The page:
Thomas De Quincey
by Edward Cummings
The literary movement that spread throughout Europe in the wake of the French Revolution and Napoleonic Wars furnished Britain with some of its most celebrated literary figures. Straddling the period between 1789 and the 1820s, this development would come to be called Romanticism, with poets like William Wordsworth (1770-1850) and Percy Bysshe Shelley (1792-1822) at its pinnacle. Such figures have cast an enduring spell over the nation, with Wordsworth’s focus on the Lakeland landscape evoking images of daffodils in bloom and Shelley’s verse tackling both the pastoral and political. A slightly less celebrated figure from this vibrant period is Thomas De Quincey, a writer who idolised but never emulated Wordsworth, despite his talent. De Quincey’s story is one of addiction and the city, and undoubtedly throws light on his Gothic spin on the Romantic ideal.
Born in Manchester on August 15th 1785 to Thomas and Elizabeth, a sickly young Thomas was soon at odds with his mercantile family. Matters were not improved when, at the age of 6 or 7 his father died, leaving him in the care of a strict mother who severely hampered his confidence. More instructive at this period is perhaps the death of his sister, Elizabeth, a sacred figure in De Quincey’s eyes who through her passing paradoxically helped the writer towards his future achievements. It is no coincidence that De Quincey’s first engagement with Wordsworth came through the poem ‘We Are Seven’, which deals with a young girl’s perception of death, and it is not hard to imagine the young scholar, having been despatched to boarding school, taking solace in Romantic verse.
De Quincey proved himself a capable scholar at school in Manchester and Bath, where he noted that he could “converse in Greek fluently and without embarrassment.” However, on realisation that he was academically superior to his masters, he executed an escape with the intention of presenting himself to his idol, Wordsworth. On this occasion the adventurer did not reach the Lake District and between July and November 1802, spent his time tramping about until, bereft of funds, he made his way to London.
His first encounter with the capital was defined by poor health and degradation, as he experienced a life typical to its poor inhabitants during this period. Among the people he encountered was a 17-year-old ‘street-walker’ called Ann, who in addition to treating the youth as a brother, spent her only money securing him a lifesaving tonic to combat exhaustion. It is testament to the impact of Ann’s kindness that she plays a major part in his celebrated work, the autobiographical, ‘Confessions of an English Opium-Eater’, where the author recalls “the noble action which she there performed.”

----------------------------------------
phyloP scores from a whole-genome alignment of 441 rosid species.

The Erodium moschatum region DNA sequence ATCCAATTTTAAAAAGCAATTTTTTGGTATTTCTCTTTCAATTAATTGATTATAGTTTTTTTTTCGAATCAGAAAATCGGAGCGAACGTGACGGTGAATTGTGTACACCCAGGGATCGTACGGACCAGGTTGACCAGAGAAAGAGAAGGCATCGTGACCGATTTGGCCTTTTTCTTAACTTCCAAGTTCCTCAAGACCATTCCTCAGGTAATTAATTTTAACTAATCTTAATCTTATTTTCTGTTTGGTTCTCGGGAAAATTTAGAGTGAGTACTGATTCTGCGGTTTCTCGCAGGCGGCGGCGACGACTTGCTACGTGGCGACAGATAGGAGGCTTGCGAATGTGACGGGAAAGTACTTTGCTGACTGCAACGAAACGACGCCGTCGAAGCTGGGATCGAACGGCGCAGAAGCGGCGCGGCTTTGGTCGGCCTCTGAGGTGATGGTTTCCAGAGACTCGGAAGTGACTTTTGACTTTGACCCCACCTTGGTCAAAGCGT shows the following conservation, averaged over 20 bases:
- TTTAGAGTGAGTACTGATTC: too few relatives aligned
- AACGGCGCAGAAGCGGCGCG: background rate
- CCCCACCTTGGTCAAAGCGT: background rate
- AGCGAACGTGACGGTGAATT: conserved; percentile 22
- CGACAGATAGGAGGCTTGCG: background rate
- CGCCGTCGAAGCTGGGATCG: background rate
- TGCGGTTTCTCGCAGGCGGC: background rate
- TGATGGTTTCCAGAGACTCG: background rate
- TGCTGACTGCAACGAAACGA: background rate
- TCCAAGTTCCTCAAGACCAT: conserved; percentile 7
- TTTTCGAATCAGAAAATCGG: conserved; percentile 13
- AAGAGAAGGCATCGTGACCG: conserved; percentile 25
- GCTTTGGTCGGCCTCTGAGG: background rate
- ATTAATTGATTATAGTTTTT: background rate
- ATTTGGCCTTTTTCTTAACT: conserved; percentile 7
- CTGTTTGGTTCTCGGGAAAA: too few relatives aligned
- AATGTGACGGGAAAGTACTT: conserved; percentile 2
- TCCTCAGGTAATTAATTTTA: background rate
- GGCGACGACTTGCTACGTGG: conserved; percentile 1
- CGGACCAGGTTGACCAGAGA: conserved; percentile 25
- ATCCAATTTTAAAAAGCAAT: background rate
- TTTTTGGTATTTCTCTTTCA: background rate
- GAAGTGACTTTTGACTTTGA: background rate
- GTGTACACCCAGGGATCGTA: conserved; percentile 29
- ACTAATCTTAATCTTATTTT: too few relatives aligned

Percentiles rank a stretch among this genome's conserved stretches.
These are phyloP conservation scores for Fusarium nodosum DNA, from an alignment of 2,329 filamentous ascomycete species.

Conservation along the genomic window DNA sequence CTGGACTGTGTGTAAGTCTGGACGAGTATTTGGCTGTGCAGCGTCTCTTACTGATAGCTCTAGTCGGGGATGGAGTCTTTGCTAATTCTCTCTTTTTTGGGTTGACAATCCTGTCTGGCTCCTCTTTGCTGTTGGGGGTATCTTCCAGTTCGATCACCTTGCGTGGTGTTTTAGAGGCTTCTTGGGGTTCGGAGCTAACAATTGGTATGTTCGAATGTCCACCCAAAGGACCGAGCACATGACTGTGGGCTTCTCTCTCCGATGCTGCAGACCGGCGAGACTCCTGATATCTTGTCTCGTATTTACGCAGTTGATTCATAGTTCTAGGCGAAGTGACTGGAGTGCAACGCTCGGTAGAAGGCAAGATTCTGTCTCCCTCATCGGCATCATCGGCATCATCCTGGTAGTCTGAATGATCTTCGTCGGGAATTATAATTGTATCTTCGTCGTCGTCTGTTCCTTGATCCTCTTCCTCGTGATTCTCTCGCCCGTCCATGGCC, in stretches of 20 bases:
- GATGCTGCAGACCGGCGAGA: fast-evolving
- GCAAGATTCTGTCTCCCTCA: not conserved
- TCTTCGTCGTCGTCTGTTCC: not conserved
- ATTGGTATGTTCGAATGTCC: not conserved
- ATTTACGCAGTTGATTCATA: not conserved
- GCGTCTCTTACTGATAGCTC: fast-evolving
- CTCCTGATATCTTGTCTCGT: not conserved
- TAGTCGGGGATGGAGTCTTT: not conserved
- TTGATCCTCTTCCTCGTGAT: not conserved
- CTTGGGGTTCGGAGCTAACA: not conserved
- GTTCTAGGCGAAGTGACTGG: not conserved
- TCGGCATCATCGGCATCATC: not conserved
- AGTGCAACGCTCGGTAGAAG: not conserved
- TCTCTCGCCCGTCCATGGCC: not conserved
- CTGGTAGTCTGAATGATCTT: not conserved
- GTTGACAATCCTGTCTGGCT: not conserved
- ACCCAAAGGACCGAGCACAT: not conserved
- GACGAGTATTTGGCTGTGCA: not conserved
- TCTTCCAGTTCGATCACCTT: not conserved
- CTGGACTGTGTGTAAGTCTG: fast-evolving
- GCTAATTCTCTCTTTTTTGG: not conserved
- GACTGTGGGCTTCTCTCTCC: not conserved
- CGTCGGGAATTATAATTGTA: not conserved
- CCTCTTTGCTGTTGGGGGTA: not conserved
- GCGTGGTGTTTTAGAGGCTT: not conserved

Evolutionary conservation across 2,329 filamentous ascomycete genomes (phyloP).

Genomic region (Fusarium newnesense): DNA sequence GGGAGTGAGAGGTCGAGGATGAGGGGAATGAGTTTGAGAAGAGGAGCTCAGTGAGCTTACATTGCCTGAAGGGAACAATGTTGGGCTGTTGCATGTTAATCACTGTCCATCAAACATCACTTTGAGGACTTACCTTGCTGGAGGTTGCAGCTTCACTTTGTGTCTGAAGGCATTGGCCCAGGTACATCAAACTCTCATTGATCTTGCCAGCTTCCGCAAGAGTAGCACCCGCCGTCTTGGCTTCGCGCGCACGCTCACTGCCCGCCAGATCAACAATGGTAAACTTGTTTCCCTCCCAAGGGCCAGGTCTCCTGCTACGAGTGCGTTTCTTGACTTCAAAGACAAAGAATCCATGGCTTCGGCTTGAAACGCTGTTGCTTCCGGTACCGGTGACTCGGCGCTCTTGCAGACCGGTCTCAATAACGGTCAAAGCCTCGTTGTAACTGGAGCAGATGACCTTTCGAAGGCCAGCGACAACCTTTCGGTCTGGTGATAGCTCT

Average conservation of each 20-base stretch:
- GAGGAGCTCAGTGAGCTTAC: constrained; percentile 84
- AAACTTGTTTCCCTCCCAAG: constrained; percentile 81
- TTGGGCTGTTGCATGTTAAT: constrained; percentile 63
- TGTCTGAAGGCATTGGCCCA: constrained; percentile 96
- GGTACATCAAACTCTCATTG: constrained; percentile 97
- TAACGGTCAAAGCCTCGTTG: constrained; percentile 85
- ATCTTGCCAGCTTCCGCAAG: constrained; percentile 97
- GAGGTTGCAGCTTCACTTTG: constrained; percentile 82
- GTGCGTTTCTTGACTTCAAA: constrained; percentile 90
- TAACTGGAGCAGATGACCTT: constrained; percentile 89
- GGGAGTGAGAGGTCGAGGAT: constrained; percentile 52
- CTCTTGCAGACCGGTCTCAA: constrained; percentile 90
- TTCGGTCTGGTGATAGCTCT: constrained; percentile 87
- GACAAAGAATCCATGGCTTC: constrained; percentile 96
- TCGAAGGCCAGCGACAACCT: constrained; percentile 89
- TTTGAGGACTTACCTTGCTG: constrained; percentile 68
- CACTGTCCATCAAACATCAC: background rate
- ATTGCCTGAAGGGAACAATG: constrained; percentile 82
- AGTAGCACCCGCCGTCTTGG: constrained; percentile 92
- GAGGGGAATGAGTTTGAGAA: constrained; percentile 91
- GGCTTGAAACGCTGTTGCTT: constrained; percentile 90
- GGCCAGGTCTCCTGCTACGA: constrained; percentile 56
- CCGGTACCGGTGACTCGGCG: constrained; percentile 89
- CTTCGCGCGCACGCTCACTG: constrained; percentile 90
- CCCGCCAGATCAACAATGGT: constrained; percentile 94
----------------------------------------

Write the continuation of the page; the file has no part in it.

Eventually reunited with his family, De Quincey returned to education but eventually left Worcester College, Oxford without his degree. It was during this period that he first sampled opium, in the form of a laudanum tincture taken for a facial neuralgia, and was provided with the catalyst for ‘Confessions’. The price of his achievement was a haunting addiction, as his love for the ‘celestial pleasures’ would cling to him for the rest of his life.
In 1807 De Quincey realised his childhood ambition and began to develop a friendship with Wordsworth, with the pair’s association eventually resulting in his relocating to the Lake District, where an immersion in Wordsworth’s literary haven enabled him to develop as a writer. Seemingly settled, in 1816, De Quincey married a farmer’s daughter named Margaret Simpson and in 1821, ‘Confessions’ was published in London Magazine, provoking profound discussion as a result of its illuminating approach to addiction and dark, impassioned prose.
Despite his ties to Wordsworth and the Lake District, De Quincey’s masterpiece was a different take on the Romantic form of his contemporaries, with his ever lurking ‘ghastly phantoms.’ This was in no small part due to his addiction, as the title suggests, but in equal measure was also a product of his association with the city. Despite his family residing at Wordsworth’s Dove Cottage the writer continued to work in London as a journalist and combined with his intense experience as a youth, this ongoing link to the fast developing metropolis was profound.
In 1837 Margaret passed away and De Quincey moved to Edinburgh in a bid to escape debt. His relationship with Wordsworth had become sour, partly as a result of the poet’s haughty attitude towards his wife, and the rest of his work, including ‘Suspiria De Profundis’, another autobiographical piece, was composed under the dark cloud of reduced circumstances.
By the time of De Quincey’s death in 1859, and despite his numerous volumes of work including essays and translations, ‘Confessions’ was his only definitive piece of work. It seems highly fitting that a blue plaque now hangs in Tavistock St, London to identify the location where he worked on his text. The writer’s name may be misspelt but he will be remembered in the city as a darker, more urban alternative to the Romantic masters.
Photo above: Author Spudgun67, Creative Commons Attribution-Share Alike 4.0 International license.
By Edward Cummings. Edward Cummings is in the last year of his degree and hoping to work towards a Masters degree in literary history. He is interested in all things historic and always looking to learn something new.
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